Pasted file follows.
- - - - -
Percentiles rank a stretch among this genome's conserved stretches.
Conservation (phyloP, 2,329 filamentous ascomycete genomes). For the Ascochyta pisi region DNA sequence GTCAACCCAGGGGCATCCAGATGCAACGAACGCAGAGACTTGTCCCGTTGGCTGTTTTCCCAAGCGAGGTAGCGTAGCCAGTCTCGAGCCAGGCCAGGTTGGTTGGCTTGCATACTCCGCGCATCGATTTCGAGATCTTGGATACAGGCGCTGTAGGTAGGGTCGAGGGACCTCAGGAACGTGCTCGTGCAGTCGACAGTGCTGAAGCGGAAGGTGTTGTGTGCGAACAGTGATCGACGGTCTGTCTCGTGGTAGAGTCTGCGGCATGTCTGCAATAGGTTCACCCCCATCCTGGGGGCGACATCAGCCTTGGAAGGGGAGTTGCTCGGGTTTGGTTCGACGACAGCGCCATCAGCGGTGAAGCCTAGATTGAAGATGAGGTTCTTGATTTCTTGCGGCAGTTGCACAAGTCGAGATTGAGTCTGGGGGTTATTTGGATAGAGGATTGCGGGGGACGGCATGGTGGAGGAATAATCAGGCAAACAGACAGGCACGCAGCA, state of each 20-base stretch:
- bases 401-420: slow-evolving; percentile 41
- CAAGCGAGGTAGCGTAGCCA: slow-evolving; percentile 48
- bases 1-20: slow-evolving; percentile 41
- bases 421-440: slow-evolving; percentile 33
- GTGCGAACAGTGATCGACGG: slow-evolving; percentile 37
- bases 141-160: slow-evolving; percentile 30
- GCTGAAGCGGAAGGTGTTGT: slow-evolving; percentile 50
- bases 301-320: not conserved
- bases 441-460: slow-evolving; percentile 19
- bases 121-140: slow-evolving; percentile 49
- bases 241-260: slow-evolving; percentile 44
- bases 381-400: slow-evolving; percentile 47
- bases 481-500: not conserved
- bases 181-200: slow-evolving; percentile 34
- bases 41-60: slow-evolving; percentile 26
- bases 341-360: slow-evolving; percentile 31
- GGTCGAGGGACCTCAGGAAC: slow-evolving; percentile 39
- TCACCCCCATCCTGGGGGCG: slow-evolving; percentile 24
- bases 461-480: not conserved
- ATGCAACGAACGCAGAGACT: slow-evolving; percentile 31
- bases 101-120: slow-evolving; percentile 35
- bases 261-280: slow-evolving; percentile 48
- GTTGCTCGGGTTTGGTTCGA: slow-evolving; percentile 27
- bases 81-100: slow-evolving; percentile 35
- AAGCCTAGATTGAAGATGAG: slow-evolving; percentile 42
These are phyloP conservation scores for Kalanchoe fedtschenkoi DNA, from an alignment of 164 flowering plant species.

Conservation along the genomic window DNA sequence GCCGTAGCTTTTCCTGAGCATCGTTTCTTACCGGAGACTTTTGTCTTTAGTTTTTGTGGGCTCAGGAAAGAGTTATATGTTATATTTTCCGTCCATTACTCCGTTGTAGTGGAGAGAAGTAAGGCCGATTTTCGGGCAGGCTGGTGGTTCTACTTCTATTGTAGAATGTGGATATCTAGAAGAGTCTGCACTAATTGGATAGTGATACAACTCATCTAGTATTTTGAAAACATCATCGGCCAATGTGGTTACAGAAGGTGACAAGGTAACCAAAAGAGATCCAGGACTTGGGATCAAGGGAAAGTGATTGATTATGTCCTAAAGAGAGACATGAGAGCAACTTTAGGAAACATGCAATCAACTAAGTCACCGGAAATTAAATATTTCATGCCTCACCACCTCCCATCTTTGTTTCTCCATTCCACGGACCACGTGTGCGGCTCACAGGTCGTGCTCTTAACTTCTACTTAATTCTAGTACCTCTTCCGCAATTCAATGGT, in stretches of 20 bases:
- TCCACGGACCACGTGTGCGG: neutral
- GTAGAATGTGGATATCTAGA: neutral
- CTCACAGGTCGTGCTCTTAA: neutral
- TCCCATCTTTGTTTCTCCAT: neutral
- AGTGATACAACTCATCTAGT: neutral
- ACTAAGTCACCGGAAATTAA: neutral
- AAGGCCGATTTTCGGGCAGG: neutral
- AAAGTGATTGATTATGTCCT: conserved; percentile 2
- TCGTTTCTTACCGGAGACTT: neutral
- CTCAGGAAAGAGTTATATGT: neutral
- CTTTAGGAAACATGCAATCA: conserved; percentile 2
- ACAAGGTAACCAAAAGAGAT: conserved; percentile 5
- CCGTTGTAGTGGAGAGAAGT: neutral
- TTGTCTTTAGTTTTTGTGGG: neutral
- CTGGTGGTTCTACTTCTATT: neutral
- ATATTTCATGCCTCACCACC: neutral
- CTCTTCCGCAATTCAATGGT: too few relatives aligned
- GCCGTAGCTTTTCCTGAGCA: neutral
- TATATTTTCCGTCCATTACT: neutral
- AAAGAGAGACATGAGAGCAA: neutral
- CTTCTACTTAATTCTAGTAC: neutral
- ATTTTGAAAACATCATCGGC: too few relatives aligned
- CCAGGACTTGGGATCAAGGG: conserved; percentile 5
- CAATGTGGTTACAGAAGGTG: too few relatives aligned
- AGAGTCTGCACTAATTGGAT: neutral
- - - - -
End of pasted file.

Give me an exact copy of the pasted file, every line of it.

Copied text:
Percentiles rank a stretch among this genome's conserved stretches.
Conservation (phyloP, 2,329 filamentous ascomycete genomes). For the Ascochyta pisi region DNA sequence GTCAACCCAGGGGCATCCAGATGCAACGAACGCAGAGACTTGTCCCGTTGGCTGTTTTCCCAAGCGAGGTAGCGTAGCCAGTCTCGAGCCAGGCCAGGTTGGTTGGCTTGCATACTCCGCGCATCGATTTCGAGATCTTGGATACAGGCGCTGTAGGTAGGGTCGAGGGACCTCAGGAACGTGCTCGTGCAGTCGACAGTGCTGAAGCGGAAGGTGTTGTGTGCGAACAGTGATCGACGGTCTGTCTCGTGGTAGAGTCTGCGGCATGTCTGCAATAGGTTCACCCCCATCCTGGGGGCGACATCAGCCTTGGAAGGGGAGTTGCTCGGGTTTGGTTCGACGACAGCGCCATCAGCGGTGAAGCCTAGATTGAAGATGAGGTTCTTGATTTCTTGCGGCAGTTGCACAAGTCGAGATTGAGTCTGGGGGTTATTTGGATAGAGGATTGCGGGGGACGGCATGGTGGAGGAATAATCAGGCAAACAGACAGGCACGCAGCA, state of each 20-base stretch:
- bases 401-420: slow-evolving; percentile 41
- CAAGCGAGGTAGCGTAGCCA: slow-evolving; percentile 48
- bases 1-20: slow-evolving; percentile 41
- bases 421-440: slow-evolving; percentile 33
- GTGCGAACAGTGATCGACGG: slow-evolving; percentile 37
- bases 141-160: slow-evolving; percentile 30
- GCTGAAGCGGAAGGTGTTGT: slow-evolving; percentile 50
- bases 301-320: not conserved
- bases 441-460: slow-evolving; percentile 19
- bases 121-140: slow-evolving; percentile 49
- bases 241-260: slow-evolving; percentile 44
- bases 381-400: slow-evolving; percentile 47
- bases 481-500: not conserved
- bases 181-200: slow-evolving; percentile 34
- bases 41-60: slow-evolving; percentile 26
- bases 341-360: slow-evolving; percentile 31
- GGTCGAGGGACCTCAGGAAC: slow-evolving; percentile 39
- TCACCCCCATCCTGGGGGCG: slow-evolving; percentile 24
- bases 461-480: not conserved
- ATGCAACGAACGCAGAGACT: slow-evolving; percentile 31
- bases 101-120: slow-evolving; percentile 35
- bases 261-280: slow-evolving; percentile 48
- GTTGCTCGGGTTTGGTTCGA: slow-evolving; percentile 27
- bases 81-100: slow-evolving; percentile 35
- AAGCCTAGATTGAAGATGAG: slow-evolving; percentile 42
These are phyloP conservation scores for Kalanchoe fedtschenkoi DNA, from an alignment of 164 flowering plant species.

Conservation along the genomic window DNA sequence GCCGTAGCTTTTCCTGAGCATCGTTTCTTACCGGAGACTTTTGTCTTTAGTTTTTGTGGGCTCAGGAAAGAGTTATATGTTATATTTTCCGTCCATTACTCCGTTGTAGTGGAGAGAAGTAAGGCCGATTTTCGGGCAGGCTGGTGGTTCTACTTCTATTGTAGAATGTGGATATCTAGAAGAGTCTGCACTAATTGGATAGTGATACAACTCATCTAGTATTTTGAAAACATCATCGGCCAATGTGGTTACAGAAGGTGACAAGGTAACCAAAAGAGATCCAGGACTTGGGATCAAGGGAAAGTGATTGATTATGTCCTAAAGAGAGACATGAGAGCAACTTTAGGAAACATGCAATCAACTAAGTCACCGGAAATTAAATATTTCATGCCTCACCACCTCCCATCTTTGTTTCTCCATTCCACGGACCACGTGTGCGGCTCACAGGTCGTGCTCTTAACTTCTACTTAATTCTAGTACCTCTTCCGCAATTCAATGGT, in stretches of 20 bases:
- TCCACGGACCACGTGTGCGG: neutral
- GTAGAATGTGGATATCTAGA: neutral
- CTCACAGGTCGTGCTCTTAA: neutral
- TCCCATCTTTGTTTCTCCAT: neutral
- AGTGATACAACTCATCTAGT: neutral
- ACTAAGTCACCGGAAATTAA: neutral
- AAGGCCGATTTTCGGGCAGG: neutral
- AAAGTGATTGATTATGTCCT: conserved; percentile 2
- TCGTTTCTTACCGGAGACTT: neutral
- CTCAGGAAAGAGTTATATGT: neutral
- CTTTAGGAAACATGCAATCA: conserved; percentile 2
- ACAAGGTAACCAAAAGAGAT: conserved; percentile 5
- CCGTTGTAGTGGAGAGAAGT: neutral
- TTGTCTTTAGTTTTTGTGGG: neutral
- CTGGTGGTTCTACTTCTATT: neutral
- ATATTTCATGCCTCACCACC: neutral
- CTCTTCCGCAATTCAATGGT: too few relatives aligned
- GCCGTAGCTTTTCCTGAGCA: neutral
- TATATTTTCCGTCCATTACT: neutral
- AAAGAGAGACATGAGAGCAA: neutral
- CTTCTACTTAATTCTAGTAC: neutral
- ATTTTGAAAACATCATCGGC: too few relatives aligned
- CCAGGACTTGGGATCAAGGG: conserved; percentile 5
- CAATGTGGTTACAGAAGGTG: too few relatives aligned
- AGAGTCTGCACTAATTGGAT: neutral